I live in an 1885 greek revival in the D/FW area in Texas. (I say this because of the soils in the area). The upstairs is more unlevel than down stairs but does slope to the same direction. Two of the bedrooms, where the slope is the worst, have sagging floors. They are hard wood. The floors sag in to the middle in both rooms. Under the rooms are two living areas but show no sign of the sag from down stairs. Has any one heard of this?
If I understand what your talking a out Sometimes in old houses false ceilings are put in to make things look good. At one time there could have been a bearing wall under the bedrooms that was removed by someone who didn't understand those things. After the floors sag and it shows downstairs they come in and put a false 2x4 ceiling in level and drywall it. The only way to tell for sure is to open up the ceiling. But you may get an idea by pushing a wire through the ceiling and see how far up it goes. If its in the neighborhood of 10-12 inches then you probably have a false ceiling. generally old houses have native 2x6 or 2x8 ceiling/floor joist.
I have the same problem of sagging 2nd story floors in my 1904 foursquare. Question is, how to best go about fixing the problem? Fixing first floor sags are no problem: just add jacks/support in the crawlspace. But how about on the second floor when the sag is over an open room below?
Without the original floor plan its hard to tell if a bearing wall was taken out. Rooms were smaller in the old days. That being said if it doesn't go against historic rules of preservation modern micro lams can be installed that may alleviate the problem. but not knowing all the facts it can also be considered conjecture on my part.
I had the same issue at my casa in Texas....to correct the problem i first had the main beams all leveled up for the foundation of the house....no need doing anything until that is taken care of....i would bet the problem is as stated - you may have 2x6 joist, which over the years have given in due to not enough support. I have seen a ton of old houses with this same delima.....i imagine as posted they corrected the prob cosmetically on the ceiling of the 1st floor.....or.....it not as noticible....have you gotten on a ladder and eye balled the ceiling? If not, you may find it's sagging down.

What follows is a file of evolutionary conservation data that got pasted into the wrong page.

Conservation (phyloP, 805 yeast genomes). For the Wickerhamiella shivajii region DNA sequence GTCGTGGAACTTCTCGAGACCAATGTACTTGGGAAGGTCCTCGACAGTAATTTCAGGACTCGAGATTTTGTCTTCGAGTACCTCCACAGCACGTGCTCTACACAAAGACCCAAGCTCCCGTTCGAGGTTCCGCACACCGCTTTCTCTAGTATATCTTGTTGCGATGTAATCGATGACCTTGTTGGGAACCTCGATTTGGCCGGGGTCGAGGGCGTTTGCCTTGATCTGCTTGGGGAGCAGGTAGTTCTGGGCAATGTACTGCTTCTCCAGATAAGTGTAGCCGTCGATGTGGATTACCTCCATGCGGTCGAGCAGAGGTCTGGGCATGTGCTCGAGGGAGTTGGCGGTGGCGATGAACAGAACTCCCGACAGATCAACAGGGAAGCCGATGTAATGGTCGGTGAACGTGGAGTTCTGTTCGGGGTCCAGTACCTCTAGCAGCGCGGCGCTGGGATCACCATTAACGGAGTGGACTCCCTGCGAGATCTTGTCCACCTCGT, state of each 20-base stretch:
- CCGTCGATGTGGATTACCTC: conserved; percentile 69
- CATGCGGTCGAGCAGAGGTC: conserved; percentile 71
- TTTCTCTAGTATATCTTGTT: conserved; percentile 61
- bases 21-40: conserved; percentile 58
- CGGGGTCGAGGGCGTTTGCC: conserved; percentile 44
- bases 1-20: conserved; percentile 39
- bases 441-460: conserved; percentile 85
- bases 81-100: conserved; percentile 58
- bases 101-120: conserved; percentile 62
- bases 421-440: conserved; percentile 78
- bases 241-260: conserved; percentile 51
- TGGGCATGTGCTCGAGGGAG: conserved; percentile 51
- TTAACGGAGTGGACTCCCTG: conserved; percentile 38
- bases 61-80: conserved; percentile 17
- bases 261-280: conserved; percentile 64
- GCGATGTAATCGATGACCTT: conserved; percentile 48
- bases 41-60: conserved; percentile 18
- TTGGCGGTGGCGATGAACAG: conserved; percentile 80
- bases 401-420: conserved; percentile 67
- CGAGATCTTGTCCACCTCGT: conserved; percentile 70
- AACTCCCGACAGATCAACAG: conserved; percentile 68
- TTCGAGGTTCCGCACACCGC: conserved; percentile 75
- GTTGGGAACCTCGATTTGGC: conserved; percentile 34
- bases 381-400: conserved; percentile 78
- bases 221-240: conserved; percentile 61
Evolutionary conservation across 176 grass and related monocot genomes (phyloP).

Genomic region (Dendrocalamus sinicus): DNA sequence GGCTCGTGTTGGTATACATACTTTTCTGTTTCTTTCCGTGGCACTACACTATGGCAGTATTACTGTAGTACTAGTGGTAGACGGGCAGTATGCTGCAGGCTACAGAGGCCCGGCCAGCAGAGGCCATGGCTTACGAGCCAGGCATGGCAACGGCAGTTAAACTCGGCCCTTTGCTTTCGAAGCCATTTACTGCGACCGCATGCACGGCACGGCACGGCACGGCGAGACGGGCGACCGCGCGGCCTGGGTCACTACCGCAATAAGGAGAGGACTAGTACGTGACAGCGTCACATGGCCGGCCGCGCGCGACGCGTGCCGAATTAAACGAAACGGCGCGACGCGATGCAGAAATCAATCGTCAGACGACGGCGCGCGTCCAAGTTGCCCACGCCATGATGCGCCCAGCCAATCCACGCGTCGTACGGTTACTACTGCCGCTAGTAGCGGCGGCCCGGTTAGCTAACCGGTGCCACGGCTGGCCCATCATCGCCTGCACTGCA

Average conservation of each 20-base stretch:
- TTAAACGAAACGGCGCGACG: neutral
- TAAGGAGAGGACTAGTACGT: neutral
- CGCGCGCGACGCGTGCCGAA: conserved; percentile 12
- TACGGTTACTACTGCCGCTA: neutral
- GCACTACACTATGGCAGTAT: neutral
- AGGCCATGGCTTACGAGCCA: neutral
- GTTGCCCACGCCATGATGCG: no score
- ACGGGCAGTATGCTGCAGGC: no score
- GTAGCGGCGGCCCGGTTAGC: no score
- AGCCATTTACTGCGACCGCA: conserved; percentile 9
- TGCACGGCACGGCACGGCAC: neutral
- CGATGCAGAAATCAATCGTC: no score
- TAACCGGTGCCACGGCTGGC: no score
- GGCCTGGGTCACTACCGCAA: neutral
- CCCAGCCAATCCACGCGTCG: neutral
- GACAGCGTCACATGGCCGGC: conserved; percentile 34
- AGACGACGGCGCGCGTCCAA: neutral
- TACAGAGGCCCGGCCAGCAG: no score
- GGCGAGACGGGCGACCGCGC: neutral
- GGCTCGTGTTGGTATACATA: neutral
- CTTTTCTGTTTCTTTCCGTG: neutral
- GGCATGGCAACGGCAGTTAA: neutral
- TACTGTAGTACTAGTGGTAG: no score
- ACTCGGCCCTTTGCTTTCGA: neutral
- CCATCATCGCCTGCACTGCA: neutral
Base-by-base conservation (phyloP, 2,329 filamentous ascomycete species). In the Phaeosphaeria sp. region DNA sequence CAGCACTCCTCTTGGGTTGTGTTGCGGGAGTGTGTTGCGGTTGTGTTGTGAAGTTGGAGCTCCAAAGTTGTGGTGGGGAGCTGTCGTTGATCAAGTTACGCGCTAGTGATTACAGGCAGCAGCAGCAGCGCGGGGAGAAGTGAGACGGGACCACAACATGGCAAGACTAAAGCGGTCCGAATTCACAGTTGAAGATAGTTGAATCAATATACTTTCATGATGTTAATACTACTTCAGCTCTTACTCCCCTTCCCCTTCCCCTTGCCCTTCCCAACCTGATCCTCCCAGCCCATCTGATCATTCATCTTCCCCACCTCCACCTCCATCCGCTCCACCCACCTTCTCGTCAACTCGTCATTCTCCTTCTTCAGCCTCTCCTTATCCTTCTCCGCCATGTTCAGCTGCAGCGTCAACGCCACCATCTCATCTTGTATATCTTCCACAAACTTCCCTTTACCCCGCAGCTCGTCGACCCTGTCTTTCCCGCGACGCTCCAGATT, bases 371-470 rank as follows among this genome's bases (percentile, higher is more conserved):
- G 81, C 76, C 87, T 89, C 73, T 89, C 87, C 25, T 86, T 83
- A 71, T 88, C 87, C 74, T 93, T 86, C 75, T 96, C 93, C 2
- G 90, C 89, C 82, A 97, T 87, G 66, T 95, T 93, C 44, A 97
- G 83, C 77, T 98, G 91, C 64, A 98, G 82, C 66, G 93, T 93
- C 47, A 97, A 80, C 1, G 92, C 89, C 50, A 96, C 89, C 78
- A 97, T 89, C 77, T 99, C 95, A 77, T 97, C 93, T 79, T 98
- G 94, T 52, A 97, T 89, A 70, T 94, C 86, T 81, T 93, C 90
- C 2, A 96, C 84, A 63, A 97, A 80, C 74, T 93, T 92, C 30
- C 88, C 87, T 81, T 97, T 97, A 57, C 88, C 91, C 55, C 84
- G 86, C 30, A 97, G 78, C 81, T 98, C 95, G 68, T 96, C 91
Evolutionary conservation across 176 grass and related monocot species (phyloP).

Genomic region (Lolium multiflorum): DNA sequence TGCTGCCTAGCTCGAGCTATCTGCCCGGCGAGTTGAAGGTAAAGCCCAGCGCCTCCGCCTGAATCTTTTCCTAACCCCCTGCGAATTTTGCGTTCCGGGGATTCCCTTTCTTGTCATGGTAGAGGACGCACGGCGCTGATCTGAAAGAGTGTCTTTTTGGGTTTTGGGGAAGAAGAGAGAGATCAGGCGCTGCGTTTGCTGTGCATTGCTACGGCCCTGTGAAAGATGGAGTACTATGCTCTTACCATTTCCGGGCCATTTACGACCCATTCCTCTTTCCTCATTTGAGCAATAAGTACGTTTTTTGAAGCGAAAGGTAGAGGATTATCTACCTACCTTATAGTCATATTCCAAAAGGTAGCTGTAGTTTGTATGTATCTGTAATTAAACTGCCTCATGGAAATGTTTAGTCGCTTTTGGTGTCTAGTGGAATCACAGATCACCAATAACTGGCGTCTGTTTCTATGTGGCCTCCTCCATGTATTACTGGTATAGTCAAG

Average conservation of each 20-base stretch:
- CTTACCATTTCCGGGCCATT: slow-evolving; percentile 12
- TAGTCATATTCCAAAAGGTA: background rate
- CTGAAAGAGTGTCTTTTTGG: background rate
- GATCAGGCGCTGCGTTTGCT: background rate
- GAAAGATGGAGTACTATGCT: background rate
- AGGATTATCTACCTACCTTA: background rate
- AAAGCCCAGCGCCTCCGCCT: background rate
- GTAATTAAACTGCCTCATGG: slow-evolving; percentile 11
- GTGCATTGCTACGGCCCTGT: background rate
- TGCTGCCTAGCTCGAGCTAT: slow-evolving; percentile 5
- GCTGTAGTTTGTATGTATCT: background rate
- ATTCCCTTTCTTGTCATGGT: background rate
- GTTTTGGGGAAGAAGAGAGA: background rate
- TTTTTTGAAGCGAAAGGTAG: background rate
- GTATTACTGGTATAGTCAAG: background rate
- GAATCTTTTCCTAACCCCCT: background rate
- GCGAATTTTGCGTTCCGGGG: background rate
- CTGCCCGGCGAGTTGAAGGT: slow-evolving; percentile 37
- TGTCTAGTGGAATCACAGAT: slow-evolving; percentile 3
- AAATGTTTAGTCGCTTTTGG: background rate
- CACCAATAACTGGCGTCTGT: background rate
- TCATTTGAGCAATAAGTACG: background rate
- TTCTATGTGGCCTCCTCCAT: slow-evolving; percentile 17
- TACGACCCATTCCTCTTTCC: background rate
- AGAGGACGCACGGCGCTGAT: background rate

To correct the prob as posted already - you can use laminate beams, but I did not want that large of a beam drop. I had 3/8" steal solid run plates cut 8" wide (machine cut not heat cut or they will warp). I had holes 1/2" punched staggered and bolted 2x10's on either side. Essentially, made a laminate beam using steel. Much stronger and gives you the shallow beam. We bolted them all together - jacked the ceiling and installed them. I did not want to rely on the weight being carried by the load bearing walls since the houses in that era were "balloon construction".....while the house overall is very strong you will find the stud placements are pretty wide. This is because a lot of the strength comes from teh horizontal supports in the walls and the boarding added horizontally. In short - i did not like the idea of the concentrated weight a beam will create.
What we did was went into the walls where the beams would rest and inserted studs - sandwhiched solid from the base of the beam - down the wall - thru the floor and to the main beams under the house. I was lucky and all the ones I added were either right over pier supports or within inches. That places the weight of the support right where you want it to be.
Doing this allows you a beam that is only 9 1/4" thick instead of the much wider one needed by the laminate. The beams were then encased to match the wide wood casings of the wndows/doors and baseboards. Actually, the beams turned out to look great and I had them trimmed with crown along with the rest of the rooms. This gave a picture frame affect to the ceiling. 2 beams added in the two rooms of concern, which created 3 picture frame areas if you can imagine what I am saying. We painted the beams and crown all an white (little cream tint) and painted the ceiling a shade lighter than the walls. It made the beams and crown really pop and become a focal point.
I will post some pics so you can see what I am talking about. Floors/ceiling straight and strong - you still and always will have some vibration from upstairs romping around, but no more trampoline action.
OH - if you decide to do this let me know and I will diagram it out....also, make sure with any beam (as i described or laminate) that you king-stud the outside in the wall and block them....this will prevent them from twisting - you will not have to worry about bending or sagging.